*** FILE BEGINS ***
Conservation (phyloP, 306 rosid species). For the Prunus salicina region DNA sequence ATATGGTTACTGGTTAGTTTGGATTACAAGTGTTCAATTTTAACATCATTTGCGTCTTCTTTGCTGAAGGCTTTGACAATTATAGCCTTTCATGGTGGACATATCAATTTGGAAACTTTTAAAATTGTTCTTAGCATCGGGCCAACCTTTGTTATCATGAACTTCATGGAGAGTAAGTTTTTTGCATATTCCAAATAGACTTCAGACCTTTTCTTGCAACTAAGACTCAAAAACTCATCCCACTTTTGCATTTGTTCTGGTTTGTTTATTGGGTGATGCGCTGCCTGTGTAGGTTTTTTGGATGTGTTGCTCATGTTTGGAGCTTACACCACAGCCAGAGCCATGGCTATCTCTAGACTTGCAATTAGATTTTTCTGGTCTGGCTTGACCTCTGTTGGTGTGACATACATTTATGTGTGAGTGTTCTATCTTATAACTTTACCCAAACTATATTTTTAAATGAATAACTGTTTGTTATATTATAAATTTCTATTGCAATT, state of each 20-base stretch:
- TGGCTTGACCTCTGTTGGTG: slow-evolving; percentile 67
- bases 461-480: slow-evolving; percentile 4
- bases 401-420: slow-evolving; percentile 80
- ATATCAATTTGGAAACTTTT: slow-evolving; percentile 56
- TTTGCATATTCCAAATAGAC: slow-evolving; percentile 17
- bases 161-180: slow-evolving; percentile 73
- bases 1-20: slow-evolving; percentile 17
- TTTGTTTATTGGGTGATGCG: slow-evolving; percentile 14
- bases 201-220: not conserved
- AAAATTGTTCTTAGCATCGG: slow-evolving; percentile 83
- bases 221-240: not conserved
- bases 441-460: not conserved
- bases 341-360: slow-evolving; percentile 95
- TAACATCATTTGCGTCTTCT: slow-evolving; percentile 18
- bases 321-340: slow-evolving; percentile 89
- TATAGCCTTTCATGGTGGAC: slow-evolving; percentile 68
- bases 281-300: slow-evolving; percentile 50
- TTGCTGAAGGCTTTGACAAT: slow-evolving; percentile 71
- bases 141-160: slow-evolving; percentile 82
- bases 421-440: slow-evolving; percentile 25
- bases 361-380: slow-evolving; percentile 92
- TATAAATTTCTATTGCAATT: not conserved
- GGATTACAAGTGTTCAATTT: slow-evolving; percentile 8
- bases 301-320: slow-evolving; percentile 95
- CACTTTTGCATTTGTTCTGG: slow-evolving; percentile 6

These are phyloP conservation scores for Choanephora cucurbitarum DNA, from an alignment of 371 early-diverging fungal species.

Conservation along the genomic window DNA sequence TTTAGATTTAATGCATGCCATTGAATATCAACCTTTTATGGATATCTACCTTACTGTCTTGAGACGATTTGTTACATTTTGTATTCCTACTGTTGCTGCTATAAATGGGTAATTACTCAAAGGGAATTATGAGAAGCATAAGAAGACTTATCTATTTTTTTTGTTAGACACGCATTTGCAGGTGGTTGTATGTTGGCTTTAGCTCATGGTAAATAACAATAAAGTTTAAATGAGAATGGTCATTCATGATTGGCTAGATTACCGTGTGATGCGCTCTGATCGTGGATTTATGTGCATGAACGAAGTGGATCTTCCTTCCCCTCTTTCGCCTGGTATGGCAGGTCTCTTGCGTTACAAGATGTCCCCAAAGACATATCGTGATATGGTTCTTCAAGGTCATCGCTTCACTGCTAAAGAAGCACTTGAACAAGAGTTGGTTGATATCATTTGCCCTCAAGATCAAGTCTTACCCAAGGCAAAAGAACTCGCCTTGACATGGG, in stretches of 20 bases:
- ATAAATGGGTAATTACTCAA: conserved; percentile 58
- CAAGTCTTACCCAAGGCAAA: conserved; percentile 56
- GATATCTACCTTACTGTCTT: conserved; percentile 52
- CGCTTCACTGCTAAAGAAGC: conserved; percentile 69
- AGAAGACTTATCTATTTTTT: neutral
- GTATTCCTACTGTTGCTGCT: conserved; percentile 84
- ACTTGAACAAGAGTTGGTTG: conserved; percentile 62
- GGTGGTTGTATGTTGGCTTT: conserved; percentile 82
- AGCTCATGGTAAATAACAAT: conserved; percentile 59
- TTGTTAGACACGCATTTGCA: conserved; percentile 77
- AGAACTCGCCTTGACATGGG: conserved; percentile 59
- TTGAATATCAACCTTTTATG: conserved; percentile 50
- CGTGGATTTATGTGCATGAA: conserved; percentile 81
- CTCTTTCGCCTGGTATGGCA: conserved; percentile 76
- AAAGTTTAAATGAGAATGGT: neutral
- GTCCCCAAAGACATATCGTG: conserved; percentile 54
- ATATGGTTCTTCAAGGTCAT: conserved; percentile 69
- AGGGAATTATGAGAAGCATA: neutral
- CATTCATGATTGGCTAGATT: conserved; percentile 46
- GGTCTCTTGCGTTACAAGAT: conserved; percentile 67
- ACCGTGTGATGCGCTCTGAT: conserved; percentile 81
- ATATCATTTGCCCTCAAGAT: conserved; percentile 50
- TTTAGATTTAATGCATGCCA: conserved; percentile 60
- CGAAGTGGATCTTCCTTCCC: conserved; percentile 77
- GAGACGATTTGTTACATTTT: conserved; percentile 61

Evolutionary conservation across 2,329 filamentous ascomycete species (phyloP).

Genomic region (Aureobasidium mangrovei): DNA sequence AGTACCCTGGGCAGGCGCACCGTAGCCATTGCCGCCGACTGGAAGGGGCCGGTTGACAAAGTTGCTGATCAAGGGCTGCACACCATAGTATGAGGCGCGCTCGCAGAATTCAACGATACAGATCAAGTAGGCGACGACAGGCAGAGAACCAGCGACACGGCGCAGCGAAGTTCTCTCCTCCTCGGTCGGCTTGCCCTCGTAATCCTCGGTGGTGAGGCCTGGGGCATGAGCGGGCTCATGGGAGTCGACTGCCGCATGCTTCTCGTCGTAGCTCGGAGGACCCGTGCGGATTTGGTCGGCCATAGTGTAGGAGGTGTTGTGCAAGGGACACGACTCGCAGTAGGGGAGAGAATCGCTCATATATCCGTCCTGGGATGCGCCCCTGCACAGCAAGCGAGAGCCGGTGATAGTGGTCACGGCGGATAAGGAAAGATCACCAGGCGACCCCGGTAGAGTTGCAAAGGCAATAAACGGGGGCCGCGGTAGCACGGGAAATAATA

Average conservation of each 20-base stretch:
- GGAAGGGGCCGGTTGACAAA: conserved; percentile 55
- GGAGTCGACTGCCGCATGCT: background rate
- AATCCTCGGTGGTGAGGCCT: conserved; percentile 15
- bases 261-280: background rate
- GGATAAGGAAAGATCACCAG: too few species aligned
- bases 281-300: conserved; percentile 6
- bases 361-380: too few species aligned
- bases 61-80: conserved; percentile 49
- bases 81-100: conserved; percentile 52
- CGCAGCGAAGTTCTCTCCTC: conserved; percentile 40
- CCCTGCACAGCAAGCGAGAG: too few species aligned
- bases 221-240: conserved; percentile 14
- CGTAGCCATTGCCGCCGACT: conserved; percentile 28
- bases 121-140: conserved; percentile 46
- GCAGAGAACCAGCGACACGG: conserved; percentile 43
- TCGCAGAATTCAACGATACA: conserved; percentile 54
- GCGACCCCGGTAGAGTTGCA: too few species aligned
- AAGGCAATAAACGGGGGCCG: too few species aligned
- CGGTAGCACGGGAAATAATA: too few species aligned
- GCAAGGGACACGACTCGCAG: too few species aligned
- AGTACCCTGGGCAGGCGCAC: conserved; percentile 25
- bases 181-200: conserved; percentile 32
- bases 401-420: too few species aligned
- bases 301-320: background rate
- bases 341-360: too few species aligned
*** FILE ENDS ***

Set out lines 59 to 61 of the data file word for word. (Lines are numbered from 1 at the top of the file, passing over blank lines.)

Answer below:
- AATCCTCGGTGGTGAGGCCT: conserved; percentile 15
- bases 261-280: background rate
- GGATAAGGAAAGATCACCAG: too few species aligned